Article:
'I'd never consider driving now': The success of London's first Low Traffic Neighbourhood 10 years on

(Left to right) Margaret McGuinness, Maureen Barry and Liz Ackers say the low traffic scheme makes Walthamstow a much nicer place to live
-Credit: (Image: Facundo Arrizabalaga/MyLondon)

"I laugh when I think back to when I drove from Highams Park to the shops in Walthamstow," said Maureen Barry. "It's less than a 25-minute walk. I'd never even consider it now."

Ten years on from London's first Low Traffic Neighbourhood (LTN) being introduced in Walthamstow, it's fair to say the bustling corner of East London has been transformed. Waltham Forest, along with Enfield and Kingston, was the first part of the city to win £30m to implement a Dutch-styled scheme to encourage more cycling.

A key policy of Boris Johnson's tenure at the Mayor of London, the scheme saw the previously car-lined Orford Road become pedestrianised, while dedicated cycle lanes were introduced along the length of Lea Bridge Road and Forest Road.

READ MORE: Empty Wilko in Walthamstow turned into brand new section of Europe's longest street market as traders 'thrilled'

Former cab driver Steve Gander, 70, believes the low-traffic scheme makes life easier for ordinary people
Former cab driver Steve Gander, 70, believes the low-traffic scheme makes life easier for ordinary people -Credit:Facundo Arrizabalaga

Walthamstow Village has become a textbook example used by urban planners to encourage other areas to adopt low-traffic schemes. Independent shops line the street which locals freely stroll upon, while cafes and restaurants have been able to extend their outside seating areas.

Margaret McGuinness was among Walthamstow residents in favour of the scheme who attended the many consultations during the early 2010s. "They got extremely heated," she told MyLondon while volunteering in Change Grow Live, an addiction rehab centre on Orford Road.

"I was surprised by the people were so against it. Some people wanted to be able to drive to the Tube station which is only a 10-minute walk away.

"It’s all been good in my opinion. They’ve blocked off Grove Road which had become a massive rat run, but that’s just amazing to walk down now.

"I get quite cross when people say: ‘But it takes me ages to get around’. Yeah, you’re in a car." Fellow volunteer Maureen said the scheme has made the area much more pleasant to live in.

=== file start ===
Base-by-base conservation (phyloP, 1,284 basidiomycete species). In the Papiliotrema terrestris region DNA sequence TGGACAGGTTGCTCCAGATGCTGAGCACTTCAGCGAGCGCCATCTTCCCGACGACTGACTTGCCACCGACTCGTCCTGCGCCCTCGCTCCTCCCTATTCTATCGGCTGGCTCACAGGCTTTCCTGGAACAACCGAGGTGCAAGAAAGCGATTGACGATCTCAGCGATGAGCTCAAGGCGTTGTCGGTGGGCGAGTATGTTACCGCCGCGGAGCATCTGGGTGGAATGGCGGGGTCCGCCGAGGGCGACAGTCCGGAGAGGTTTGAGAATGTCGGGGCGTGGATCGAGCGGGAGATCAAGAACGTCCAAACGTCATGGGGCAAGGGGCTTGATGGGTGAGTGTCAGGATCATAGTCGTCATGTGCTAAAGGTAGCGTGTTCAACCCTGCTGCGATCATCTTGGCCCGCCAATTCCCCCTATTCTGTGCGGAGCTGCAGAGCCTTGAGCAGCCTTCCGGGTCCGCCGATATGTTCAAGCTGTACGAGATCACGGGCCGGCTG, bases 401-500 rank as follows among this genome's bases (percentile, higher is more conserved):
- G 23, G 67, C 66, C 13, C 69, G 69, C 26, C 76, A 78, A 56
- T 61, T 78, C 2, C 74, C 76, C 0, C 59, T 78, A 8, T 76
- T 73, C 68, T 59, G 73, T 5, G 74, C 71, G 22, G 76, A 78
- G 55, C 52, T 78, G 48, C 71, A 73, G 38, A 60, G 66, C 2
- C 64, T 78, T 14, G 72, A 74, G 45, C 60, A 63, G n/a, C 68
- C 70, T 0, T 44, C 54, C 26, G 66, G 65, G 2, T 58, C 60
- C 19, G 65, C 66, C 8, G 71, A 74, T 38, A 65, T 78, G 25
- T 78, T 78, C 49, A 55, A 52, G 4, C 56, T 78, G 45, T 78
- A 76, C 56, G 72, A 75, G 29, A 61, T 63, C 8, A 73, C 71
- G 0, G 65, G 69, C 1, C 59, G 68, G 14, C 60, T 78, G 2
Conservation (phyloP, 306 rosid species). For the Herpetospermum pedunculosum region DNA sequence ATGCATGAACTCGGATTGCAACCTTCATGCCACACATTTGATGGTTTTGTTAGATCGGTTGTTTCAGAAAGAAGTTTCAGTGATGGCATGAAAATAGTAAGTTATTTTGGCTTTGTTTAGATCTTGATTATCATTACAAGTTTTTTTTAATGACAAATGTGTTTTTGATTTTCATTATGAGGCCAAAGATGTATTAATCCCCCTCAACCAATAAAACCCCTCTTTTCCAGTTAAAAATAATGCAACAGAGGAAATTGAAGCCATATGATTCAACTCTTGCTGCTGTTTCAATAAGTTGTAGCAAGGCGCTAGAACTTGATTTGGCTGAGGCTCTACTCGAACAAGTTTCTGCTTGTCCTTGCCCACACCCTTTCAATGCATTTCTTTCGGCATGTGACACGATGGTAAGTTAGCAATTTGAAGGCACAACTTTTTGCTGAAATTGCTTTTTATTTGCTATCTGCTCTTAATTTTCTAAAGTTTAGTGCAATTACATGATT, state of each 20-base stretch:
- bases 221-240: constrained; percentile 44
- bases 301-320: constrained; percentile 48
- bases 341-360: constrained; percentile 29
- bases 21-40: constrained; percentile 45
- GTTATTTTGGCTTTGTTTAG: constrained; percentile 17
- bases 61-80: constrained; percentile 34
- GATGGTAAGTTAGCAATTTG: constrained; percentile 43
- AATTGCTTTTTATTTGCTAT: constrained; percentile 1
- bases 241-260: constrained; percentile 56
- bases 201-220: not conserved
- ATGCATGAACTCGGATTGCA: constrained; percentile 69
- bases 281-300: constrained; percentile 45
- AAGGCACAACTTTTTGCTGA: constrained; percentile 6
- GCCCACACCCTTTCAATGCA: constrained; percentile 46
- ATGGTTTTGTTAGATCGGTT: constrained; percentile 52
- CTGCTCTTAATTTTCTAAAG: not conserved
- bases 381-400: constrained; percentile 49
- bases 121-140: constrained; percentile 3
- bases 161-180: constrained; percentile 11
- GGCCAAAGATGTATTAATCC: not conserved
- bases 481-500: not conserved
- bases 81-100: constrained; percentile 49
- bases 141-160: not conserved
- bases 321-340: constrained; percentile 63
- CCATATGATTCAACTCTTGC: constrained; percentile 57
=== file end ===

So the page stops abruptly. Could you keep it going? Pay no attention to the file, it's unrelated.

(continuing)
She said: "It's made Walthamstow much easier to walk and cycle around. People will always resist driving changes, whether it's about wearing a seatbelt or ULEZ."

Orford Road in Walthamstow Village has been pedestrianised
Orford Road in Walthamstow Village has been pedestrianised -Credit:Facundo Arrizabalaga/MyLondon

Research from Waltham Forest Council for the LTN's tenth anniversary found 54 per cent of residents agreed it made the area easier for walking and cycling. More than half said it had improved life in Walthamstow, while the same survey found just 18 per cent disagreed.

This has translated into a rapid surge in house prices across Waltham Forest as more people look to move to the borough. Data from the Office for National Statistics found property prices in Waltham Forest increased more than anywhere else in the UK between 2013 and 2023.

Although efforts to regenerate East London for the 2012 Olympics have contributed to this, the value of homes shot up 113 per cent from £235,210 to £515,320 in just 10 years.

Despite the praise Low Traffic Neighbourhoods in Walthamstow have received across the country, many residents say their needs were not properly taken into consideration ahead of the schemes being introduced. Alan Cavalier, who lives within the LTN introduced around Lloyds Park in October last year, told MyLondon he's now constantly forced to sit in traffic as he's unable to use public transport while he receives treatment for lung cancer.

Restricted roads can now be seen across Walthamstow
Restricted roads can now be seen across Walthamstow -Credit:Facundo Arrizabalaga/MyLondon

Former black cab driver Tony Gander has sympathy for people whose lives have been negatively affected by the LTNs. "It can be a pain," he said. "I’ve got an autistic grandson who waits for me to turn up. But if roads are closed or have limited access it means I get there later and he’s stressed.

"When they started doing road closures in Islington and areas to tackle congestion it was difficult. I’d constantly have someone sat in the back asking ‘can’t you do a right here, or go left there?' I’d say I couldn’t without getting a £60 fine"

The 70-year-old now drives less after having his right leg amputated, and says road changes means the only time he uses his car is when travelling to Tesco in Edmonton. As a result of these lifestyle changes, Steve told MyLondon he's able to use his mobility scooter to easily travel across Walthamstow.

Steve Gander, 70, understands why some people are against the low traffic schemes
Steve Gander, 70, understands why some people are against the low traffic schemes -Credit:Facundo Arrizabalaga/MyLondon

He said: "When I go to the hospital I go through the village and have a coffee or sit in the graveyard. It's really nice and peaceful."

Steve went on to perhaps some up the general opinion on low traffic schemes better than anyone. "There’s two sides of my story," he added. "As a driver it’s a pain in the arse, but for ordinary people it makes the place better.

"It’s made me drive less, I’ve also got a 25-year-old Jaguar I’m going to sell, I don't need it. We're very well connected here with buses and trains."

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